Blue Jays Weekly: The Bringer of Rain
May 26, 2015; Toronto, Ontario, CAN; Toronto Blue Jays third baseman Josh Donaldson (20) watches his three run home run clear the wall against the Chicago White Sox in the ninth inning at Rogers Centre. Toronto defeated Chicago 10-9. Mandatory Credit: John E. Sokolowski-USA TODAY Sports
Here at Jays Journal, we’ll be keeping a close eye on the performances of Jays players to monitor who impressed and disappointed each and every week. In last week’s piece, I pointed out that despite a rough start to the season that there is still plenty to be optimistic about in 2015. In the past week, the Jays took some good steps towards righting the ship, ending their ten game home stand with an even 5-5 record. During this stretch of play, there were some notable performances, and hopefully will serve as a launching pad for a strong month in June.
Josh Donaldson: The Bringer of Rain has been the Jays’ best player this year and has already provided us with a few highlights that will be talked about over and over again whenever he’s up to plate in the coming weeks. By Fangraphs, Donaldson is third in the MLB in WAR so far this year and has been a dangerous offensive weapon wherever he’s been slotted into the batting lineup. In the home stand that concluded yesterday, Donaldson hit .342/.357/.849 with an OPS at nearly .1200 while driving in 10 runs and collecting 9 extra base hits (5 were home runs). Donaldson has certainly been one for theatrics, hitting game winning and tying home runs in the past two games off David Robertson, who by all accounts is considered an elite closer in the American League. Coupled with his actual performances, Donaldson’s mix of determination and positivity is quickly making him a fan favourite in Toronto.
Drew Hutchison: Many pundits had circled Hutchsion as a breakout candidate for 2015 and despite a slow start to the year, Hutchison has shown us glimpses of his front-of-the-rotation potential in his last 3 starts. Over these outings, he’s put up a 2.49 ERA and only given up 6 earned runs over 21 and two thirds innings. Hutchison’s arsenal of pitches is by no means overpowering (in comparison to a pitcher like Aaron Sanchez), so his fastball command is of paramount importance for him to keep opposing hitters quiet. In his last start against the Chicago White Sox, Hutchison continuously painted the corners with his fastball and was able to elevate the pitch – hitting 94 MPH on the gun – to rack up 8 strikeouts on his way to a complete game shutout. Consistency has been an issue in his young career, but Jays fans are hoping that Hutchison can continue to build on his latest stretch of good starts into June.
Aaron Sanchez: Like Hutchison, Aaron Sanchez has recently enjoyed a stretch of good starts over his last 3 outings. By going into the 7th inning in two of these starts, Sanchez has registered a 3.38 ERA despite continuing to struggle with his command and issuing 14 walks. While Hutchison MUST command his fastball in order to be successful, Sanchez in comparison throws with more velocity and movement and has thus far been able post respectable numbers in 2015 despite being wild at times. With the Jays hopeful that R.A. Dickey and Mark Buehrle can shrink their ERA’s closer to their career averages that hover between 3.80-4.00, the pitching staff could see quite a rebound in June if Aaron Sanchez and Drew Hutchison can continue their recent runs of success.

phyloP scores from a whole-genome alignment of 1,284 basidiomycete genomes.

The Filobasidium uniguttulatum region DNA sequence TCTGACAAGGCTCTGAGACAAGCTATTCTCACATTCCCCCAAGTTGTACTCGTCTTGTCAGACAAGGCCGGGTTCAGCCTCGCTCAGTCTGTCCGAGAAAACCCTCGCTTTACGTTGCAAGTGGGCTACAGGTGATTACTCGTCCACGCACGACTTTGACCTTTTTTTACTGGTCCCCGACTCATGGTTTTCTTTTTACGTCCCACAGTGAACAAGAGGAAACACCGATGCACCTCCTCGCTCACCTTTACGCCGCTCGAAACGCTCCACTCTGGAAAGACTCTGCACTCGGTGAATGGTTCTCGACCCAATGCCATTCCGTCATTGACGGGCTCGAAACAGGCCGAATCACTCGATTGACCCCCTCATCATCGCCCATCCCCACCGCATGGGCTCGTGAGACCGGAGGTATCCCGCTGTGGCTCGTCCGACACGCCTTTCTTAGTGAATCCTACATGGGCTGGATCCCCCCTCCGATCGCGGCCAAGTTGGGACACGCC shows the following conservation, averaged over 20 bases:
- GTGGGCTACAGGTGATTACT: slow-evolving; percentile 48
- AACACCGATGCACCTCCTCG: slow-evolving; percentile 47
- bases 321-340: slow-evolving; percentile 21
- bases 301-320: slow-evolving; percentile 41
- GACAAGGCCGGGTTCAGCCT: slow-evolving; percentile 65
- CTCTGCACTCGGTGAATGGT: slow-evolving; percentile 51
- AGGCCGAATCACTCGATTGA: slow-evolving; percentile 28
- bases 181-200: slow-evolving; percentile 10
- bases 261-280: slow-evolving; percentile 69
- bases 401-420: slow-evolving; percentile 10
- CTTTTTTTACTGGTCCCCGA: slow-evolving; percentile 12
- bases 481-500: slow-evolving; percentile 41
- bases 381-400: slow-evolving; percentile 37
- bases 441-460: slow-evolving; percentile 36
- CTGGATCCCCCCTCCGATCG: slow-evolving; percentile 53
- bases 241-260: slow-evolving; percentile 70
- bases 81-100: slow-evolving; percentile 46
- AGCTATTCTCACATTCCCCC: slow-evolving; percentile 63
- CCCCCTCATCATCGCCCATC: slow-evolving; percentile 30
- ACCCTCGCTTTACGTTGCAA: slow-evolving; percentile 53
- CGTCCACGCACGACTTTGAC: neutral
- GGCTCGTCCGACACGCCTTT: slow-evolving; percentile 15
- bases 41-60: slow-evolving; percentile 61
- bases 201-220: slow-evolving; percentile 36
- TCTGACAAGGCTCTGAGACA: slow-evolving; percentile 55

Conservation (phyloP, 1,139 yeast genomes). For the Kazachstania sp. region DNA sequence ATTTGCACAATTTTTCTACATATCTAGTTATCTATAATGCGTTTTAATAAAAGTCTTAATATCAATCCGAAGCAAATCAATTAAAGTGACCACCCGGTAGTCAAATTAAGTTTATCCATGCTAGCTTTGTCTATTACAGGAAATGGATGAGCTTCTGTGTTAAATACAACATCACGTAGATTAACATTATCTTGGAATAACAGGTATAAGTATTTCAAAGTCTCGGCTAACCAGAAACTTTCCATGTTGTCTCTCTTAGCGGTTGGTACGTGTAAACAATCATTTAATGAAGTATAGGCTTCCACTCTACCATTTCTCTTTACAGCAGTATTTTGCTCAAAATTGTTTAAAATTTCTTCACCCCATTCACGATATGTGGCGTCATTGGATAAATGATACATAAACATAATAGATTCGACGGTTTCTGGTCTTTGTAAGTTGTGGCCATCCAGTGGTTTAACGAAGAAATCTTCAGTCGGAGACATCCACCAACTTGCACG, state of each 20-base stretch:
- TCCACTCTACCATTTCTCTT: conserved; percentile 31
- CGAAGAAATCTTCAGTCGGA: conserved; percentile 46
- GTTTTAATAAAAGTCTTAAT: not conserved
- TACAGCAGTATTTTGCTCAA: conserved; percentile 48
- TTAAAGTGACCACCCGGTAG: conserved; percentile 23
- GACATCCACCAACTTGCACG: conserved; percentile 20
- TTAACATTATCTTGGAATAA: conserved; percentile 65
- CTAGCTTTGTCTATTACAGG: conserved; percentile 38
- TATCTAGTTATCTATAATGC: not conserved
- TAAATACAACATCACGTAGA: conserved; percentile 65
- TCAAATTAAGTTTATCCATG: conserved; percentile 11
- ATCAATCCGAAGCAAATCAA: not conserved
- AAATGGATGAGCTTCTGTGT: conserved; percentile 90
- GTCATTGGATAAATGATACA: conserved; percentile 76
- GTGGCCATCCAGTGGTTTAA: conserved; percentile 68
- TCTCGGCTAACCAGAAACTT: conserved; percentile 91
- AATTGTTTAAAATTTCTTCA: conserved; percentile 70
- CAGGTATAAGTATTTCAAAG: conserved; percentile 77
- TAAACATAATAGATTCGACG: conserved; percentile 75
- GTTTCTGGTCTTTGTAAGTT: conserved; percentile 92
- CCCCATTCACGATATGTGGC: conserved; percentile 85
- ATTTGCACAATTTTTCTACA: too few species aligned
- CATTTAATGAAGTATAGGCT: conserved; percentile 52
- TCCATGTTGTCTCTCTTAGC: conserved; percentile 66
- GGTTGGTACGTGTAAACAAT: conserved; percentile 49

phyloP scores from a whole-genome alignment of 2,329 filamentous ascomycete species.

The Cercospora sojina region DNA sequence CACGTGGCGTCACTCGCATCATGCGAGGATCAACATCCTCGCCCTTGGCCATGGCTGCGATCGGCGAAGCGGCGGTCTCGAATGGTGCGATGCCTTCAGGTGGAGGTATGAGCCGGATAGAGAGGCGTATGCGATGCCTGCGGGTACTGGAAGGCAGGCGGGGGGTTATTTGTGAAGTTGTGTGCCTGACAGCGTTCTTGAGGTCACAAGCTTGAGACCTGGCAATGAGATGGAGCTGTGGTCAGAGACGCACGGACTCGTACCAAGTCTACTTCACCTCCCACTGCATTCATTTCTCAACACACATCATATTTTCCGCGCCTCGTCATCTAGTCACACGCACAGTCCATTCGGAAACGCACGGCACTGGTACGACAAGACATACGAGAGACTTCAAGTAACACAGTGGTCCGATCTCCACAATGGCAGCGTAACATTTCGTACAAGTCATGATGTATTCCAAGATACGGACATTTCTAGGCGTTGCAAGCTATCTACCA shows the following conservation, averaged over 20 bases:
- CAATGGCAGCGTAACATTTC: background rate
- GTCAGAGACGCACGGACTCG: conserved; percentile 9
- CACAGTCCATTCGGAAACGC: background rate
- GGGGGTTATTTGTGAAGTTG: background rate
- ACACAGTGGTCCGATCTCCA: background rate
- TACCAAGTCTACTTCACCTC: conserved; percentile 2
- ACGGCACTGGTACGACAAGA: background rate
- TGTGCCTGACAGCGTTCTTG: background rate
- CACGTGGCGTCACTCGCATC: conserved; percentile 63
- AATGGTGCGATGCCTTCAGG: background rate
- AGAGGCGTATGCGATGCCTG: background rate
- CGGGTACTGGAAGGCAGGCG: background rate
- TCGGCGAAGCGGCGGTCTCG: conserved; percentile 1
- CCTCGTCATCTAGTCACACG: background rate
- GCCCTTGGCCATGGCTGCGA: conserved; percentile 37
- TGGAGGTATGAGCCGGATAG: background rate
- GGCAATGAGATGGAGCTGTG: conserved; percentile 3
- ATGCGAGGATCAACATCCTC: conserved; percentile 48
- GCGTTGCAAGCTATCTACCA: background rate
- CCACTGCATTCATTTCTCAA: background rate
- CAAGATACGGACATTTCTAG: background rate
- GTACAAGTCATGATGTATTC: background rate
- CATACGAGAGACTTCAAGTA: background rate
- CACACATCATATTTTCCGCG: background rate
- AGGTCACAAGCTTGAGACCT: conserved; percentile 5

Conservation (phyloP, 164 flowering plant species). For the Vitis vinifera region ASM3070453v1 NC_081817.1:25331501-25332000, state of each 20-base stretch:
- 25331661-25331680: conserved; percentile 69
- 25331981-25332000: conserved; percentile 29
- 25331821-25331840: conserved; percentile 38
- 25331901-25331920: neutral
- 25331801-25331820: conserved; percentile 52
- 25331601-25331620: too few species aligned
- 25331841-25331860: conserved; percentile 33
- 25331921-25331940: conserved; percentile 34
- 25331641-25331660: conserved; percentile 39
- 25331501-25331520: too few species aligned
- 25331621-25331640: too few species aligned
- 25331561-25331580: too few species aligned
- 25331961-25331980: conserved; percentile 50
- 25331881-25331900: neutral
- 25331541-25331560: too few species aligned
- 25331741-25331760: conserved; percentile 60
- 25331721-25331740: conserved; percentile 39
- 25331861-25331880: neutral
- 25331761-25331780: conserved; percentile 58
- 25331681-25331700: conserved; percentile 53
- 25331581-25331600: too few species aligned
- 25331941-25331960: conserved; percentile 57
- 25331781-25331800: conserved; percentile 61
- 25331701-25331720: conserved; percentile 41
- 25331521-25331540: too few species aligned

Kevin Pillar: With Dalton Pompey demoted to AAA and Michael Saunders still battling a lingering knee injury, Kevin Pillar has seen an extended opportunity in early 2015 to prove himself as an everyday major league outfielder. While Pillar’s glove is extremely valuable – especially when being flanked by defensive liabilities in Chris Colabello and Danny Valencia – it is clear that he struggled at the plate in May. This month, Pillar has hit .163/.212/.207 with only 3 extra base hits and has posted a disappointing .419 OPS. Beginning in Spring Training, Pillar has had a focus on cutting down his strikeouts and has succeeded in bringing his K% down to 16.4% from 23% in 2014, but that hasn’t translated into greater success as a hitter. Pillar’s BABIP of .257 doesn’t suggest that he’s been the victim of poor luck either, so it’s clear that he has struggled at the place as an everyday player. Despite his offensive woes, Pillar’s defensively prowess makes him indispensable for now and will continue to feature in the lineup for the foreseeable future.
Edwin Encarnacion: Now, it’s really tough to put EE on this list, as he’s continued to be a threat at the plate. In the recently concluded home stand, Edwin did drive in 8 RBI’s and hit 2 home runs but only had a batting average of .194 with an OBP at .302. While Encarnacion’s production and power is key to his success, we’ve become accustomed to the slugger also hitting for average and getting on base far more often. In the last three years with the Jays, Edwin’s batting average has fluctuated between .270-.280, so his .225 average and .309 OBP so far is a bit of a disappointment. However, we know that Edwin is a bonafide power hitter in this league and it’s likely that it’s only a matter of time before his average and OBP begin to creep up.